GRAND RAPIDS — Thirty-five beers for 35 years. Joe Short of Shorts Brewing celebrated his birthday — HopCat style — on Thursday.
Trevor Mapes, Captain of Beer R&D and Regional Beer Director for HopCat and Rick Martinez, Beer Research and Development, helped to coordinate the event from HopCat’s end.
“It’s been kind of a running tradition that the same week as Joe’s birthday we end up hosting this event and putting on as many Short’s taps as every year old Joe is turning. We’re not sure yet what we’re going to do when he turns 49, because we only have 48 taps,” Trevor jokes.
“The only thing I can remember is that I was turning 30. I’m not exactly sure why or how it happened here, but I’m glad it did,” Short shares as we sip and chat.
Remaining smiling and friendly during the frequent autographs and photo ops, Short was happy to talk and philosophize, explaining the background of Short’s and the evolution of its culture.
“I’m not sure if the general population knows about our culture and how we came to be. We are a very organic and homegrown sort of company. We really love that fact that we live in Northern Michigan. We live and die by being able to do the things that we want to do and being able to make a living doing it. We foster the idea that our company is our family, and if you aren’t part of the organization or culture up north, you might not know that about us.”
HopCat parallels this love and sense of community in the West Michigan area. Perhaps this is why Short’s and HopCat are such a perfect fit.
Martinez sips a Earl of Brixom, noting the chocolate undertones and medium body while considering this sense of place.
“I love working with beer, I love drinking beer. We are completely immersed in the beer culture, we love great craft beer-that’s the number one goal…we like to see that this is all growing — this craft movement — together.”
Together, we worked our way through some of the offerings from Short’s. While ambitious, I’m not crazy. Steph Harding and I tried 11 of the 35 selections offered, in generous five-ounce pours for between $3 and $4. Short’s beers are too varied to try samples — you really need a few sips and a few minutes to appreciate the selections.
The Mmmkay, an American pale lager is more of hybrid IPA, with an amazing citrusy aroma, and an intensely hoppy finish. The Bloody Beer made me crave a Bloody Mary — which I’m normally not a fan of — and a BLT. It smelled like a meal, with a surprisingly delicious tomatoe-y finish. The Jitterbug Perfume had a strong Jasmine tea aroma, with a little bit of an earthy aftertaste from the beets added to the brew. OMGWTFBBQ belongs in some sort of marinade for meat. Vegetarian Steph said she always assumed this is what BBQ tastes like.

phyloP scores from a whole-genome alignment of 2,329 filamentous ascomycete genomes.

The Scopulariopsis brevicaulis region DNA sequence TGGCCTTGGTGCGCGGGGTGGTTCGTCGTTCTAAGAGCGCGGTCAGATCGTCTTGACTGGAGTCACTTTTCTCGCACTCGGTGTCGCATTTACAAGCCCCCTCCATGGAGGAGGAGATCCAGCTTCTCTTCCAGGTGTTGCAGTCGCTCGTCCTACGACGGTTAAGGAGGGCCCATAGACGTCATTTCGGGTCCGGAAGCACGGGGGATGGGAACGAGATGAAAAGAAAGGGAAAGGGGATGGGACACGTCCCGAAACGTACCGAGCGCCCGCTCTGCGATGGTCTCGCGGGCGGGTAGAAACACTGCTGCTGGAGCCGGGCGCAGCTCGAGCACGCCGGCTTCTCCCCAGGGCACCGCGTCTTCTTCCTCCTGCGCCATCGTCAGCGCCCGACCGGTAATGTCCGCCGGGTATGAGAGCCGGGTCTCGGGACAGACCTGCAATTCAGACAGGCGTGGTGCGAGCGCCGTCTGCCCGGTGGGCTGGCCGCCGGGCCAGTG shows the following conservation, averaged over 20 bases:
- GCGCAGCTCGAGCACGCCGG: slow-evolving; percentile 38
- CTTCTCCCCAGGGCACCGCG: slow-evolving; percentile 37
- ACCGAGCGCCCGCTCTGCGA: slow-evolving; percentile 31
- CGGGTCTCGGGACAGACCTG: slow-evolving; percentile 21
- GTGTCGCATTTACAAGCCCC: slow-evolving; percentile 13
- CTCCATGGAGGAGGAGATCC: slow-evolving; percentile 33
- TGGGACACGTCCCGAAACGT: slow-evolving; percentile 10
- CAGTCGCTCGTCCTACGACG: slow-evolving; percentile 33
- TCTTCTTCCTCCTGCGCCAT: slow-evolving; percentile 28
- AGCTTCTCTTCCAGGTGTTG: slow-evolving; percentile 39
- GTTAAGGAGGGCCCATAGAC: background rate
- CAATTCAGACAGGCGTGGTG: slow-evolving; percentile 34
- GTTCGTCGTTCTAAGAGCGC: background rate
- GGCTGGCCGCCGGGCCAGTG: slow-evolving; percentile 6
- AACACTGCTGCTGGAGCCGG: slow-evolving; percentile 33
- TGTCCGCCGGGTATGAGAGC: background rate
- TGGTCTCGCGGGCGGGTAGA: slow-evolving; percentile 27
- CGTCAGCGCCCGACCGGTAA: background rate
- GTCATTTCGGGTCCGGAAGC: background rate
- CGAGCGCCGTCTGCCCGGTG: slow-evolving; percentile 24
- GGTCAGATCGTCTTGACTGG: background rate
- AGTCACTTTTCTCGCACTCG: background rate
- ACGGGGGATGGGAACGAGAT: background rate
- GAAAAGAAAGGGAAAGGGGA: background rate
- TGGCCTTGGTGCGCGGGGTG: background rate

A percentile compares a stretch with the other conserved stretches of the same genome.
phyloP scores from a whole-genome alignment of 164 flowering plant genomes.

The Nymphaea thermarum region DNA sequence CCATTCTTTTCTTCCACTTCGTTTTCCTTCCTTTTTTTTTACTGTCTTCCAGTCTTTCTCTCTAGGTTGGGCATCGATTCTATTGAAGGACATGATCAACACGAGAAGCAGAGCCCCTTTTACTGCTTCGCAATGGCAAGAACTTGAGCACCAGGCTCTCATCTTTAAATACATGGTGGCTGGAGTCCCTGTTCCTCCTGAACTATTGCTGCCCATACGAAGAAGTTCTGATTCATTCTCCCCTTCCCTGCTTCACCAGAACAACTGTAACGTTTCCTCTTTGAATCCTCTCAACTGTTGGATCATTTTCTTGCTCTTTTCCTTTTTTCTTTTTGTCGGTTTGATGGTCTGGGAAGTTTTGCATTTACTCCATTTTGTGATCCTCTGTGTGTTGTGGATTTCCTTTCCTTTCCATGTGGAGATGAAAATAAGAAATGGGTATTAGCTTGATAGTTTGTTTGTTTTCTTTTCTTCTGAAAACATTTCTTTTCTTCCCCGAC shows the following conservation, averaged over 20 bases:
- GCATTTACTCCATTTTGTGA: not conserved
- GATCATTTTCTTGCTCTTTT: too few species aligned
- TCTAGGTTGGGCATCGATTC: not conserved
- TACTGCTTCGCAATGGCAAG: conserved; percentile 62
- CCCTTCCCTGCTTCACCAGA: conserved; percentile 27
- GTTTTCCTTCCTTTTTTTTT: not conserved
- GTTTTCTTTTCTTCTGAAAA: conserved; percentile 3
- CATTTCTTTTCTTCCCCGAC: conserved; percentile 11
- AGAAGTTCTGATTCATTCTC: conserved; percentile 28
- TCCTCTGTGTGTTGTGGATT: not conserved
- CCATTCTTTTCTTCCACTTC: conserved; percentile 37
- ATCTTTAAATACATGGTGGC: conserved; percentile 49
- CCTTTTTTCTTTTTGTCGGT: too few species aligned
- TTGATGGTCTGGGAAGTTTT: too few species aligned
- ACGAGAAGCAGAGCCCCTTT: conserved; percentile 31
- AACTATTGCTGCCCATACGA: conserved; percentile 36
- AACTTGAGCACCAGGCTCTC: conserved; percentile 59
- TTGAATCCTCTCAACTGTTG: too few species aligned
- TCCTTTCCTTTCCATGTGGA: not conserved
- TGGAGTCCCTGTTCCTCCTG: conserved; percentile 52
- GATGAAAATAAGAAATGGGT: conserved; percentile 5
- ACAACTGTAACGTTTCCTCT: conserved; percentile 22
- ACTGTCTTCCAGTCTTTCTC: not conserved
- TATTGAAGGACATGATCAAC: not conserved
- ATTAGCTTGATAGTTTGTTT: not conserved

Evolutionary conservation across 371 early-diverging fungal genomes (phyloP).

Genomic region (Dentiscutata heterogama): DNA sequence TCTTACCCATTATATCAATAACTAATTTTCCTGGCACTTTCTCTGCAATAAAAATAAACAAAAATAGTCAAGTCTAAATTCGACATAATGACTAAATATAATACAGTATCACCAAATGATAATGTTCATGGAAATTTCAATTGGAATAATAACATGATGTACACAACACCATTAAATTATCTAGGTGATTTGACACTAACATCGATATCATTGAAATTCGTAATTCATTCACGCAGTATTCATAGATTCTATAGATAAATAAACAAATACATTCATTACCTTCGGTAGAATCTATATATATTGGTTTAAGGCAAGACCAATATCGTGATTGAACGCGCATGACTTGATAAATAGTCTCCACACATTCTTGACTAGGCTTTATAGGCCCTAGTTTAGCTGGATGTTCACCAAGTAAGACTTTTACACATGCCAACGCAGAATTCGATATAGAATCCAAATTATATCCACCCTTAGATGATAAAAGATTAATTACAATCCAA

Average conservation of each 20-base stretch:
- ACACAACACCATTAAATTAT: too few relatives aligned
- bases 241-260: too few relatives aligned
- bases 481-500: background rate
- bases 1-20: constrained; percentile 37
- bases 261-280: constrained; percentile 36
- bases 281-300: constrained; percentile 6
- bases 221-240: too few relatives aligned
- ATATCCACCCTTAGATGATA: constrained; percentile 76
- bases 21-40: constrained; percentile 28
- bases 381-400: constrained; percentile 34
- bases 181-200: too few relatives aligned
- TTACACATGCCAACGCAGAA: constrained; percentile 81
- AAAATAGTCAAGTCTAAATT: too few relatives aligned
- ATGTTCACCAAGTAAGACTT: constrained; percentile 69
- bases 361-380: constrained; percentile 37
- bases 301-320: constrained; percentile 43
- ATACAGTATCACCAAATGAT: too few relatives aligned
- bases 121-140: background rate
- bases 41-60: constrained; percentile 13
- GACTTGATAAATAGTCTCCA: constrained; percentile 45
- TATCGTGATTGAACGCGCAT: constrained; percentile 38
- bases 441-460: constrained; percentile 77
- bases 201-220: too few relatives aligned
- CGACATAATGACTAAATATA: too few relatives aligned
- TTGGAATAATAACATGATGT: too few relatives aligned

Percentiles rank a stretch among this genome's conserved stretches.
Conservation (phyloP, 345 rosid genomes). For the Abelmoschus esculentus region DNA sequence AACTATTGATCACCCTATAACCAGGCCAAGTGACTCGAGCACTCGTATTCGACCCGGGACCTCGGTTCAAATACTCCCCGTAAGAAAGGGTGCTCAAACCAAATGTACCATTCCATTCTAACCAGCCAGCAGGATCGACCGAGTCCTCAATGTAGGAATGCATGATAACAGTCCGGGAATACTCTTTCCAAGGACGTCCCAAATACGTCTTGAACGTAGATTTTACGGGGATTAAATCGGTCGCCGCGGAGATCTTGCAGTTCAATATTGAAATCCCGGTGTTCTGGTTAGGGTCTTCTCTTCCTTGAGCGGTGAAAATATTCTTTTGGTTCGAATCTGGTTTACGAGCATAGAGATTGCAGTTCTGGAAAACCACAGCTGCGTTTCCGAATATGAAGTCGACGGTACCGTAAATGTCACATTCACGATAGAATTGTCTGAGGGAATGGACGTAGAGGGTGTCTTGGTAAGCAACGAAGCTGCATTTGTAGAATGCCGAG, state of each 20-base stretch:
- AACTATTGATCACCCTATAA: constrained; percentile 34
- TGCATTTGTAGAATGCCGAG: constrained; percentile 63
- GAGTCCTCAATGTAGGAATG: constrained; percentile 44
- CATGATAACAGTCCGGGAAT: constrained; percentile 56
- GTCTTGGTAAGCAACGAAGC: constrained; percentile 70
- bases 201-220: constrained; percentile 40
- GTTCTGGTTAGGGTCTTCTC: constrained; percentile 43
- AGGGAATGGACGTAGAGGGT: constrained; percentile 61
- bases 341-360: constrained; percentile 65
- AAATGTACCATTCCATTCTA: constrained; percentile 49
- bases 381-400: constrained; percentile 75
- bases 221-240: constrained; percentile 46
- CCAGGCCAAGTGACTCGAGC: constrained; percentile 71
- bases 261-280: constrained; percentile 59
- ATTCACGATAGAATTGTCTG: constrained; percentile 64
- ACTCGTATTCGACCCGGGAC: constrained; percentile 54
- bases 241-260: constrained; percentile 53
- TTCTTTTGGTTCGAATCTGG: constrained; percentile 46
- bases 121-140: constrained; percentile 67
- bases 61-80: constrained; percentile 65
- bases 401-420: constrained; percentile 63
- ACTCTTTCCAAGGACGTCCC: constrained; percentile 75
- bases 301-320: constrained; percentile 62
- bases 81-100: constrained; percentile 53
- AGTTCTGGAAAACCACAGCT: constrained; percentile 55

The Bim Bam Boom was fun, a spiced stout brewed with cocoa nibs, cayenne pepper and orange. Mild on the spice, with a strong cocoa finish, the orange lingered on your palate after your sip was gone. I wish I would had a full pint of the Walking Red, an English-style red ale with vanilla and a malty caramel flavor. The Pineapple Pilsner was advertised as mouth puckering, which was exactly what I tasted. The Raisin Apollo’s scent was reminiscent of dirt (in a good way), and the raisins in the brew reminded me of a port with a nice dry finish. I’m a sucker for Brettanomyces and its funk, and the Bourbon Pig Pen did not disappoint. The Sticky Icky Icky was a big seller for the evening, a nicely balanced IPA with a name too fun not to say.
My last beer of the evening was the Chocolate Giddy Up, a creamy stout made with cold brewed coffee and cocoa nibs. After the obligatory photo-op with Joe for my own amusement, I ask him the quintessential question: “Out of all the beers you brought today, which one do you think is going to define your 35th year?”
“I automatically go straight to the Spruce Pilsner,” he said. “I think it’s a beer wiser than its years and I’m hoping that every year I get a little older, I get a little wiser. It’s also a beer that people don’t quite understand yet, and maybe I parallel with that a little bit, maybe we are not quite fully understood yet.
“So as we get a little older, and people get a little more acclimated, you know…there’s certain levels of evolution in life, and in beer, that you appreciate over time.”
I end the night with the most important question of the evening: “What mustache wax do you use?”
Short laughs. “Clubman’s. It’s in a little tube. I’m still on my first one.”